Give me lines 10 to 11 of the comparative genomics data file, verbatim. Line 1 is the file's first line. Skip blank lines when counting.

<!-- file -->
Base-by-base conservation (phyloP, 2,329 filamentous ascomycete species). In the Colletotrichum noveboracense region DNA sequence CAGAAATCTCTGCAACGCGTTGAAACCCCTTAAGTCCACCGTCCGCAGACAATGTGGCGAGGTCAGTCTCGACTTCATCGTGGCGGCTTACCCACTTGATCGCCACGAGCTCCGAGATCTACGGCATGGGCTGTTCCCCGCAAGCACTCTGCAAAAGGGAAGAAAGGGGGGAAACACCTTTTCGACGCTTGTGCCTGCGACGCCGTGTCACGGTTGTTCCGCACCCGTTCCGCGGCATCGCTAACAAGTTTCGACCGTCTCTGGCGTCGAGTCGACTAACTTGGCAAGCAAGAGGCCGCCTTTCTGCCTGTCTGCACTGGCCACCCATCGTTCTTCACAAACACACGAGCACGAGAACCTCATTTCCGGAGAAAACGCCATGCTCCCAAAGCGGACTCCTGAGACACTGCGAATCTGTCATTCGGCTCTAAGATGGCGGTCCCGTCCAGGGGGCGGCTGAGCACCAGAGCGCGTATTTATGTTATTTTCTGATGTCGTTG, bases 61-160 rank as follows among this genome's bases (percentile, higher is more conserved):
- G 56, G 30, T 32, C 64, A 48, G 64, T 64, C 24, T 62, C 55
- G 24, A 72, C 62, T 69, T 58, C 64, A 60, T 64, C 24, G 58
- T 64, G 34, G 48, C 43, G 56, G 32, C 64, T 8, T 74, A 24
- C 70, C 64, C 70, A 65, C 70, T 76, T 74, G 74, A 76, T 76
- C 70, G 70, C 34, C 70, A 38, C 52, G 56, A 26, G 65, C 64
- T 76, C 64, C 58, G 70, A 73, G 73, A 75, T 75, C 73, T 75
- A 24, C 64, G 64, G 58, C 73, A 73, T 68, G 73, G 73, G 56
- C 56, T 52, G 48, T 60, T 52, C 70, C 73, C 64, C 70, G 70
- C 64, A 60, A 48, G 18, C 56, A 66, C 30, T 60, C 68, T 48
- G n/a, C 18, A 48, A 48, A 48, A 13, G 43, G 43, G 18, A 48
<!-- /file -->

- C 64, A 60, A 48, G 18, C 56, A 66, C 30, T 60, C 68, T 48
- G n/a, C 18, A 48, A 48, A 48, A 13, G 43, G 43, G 18, A 48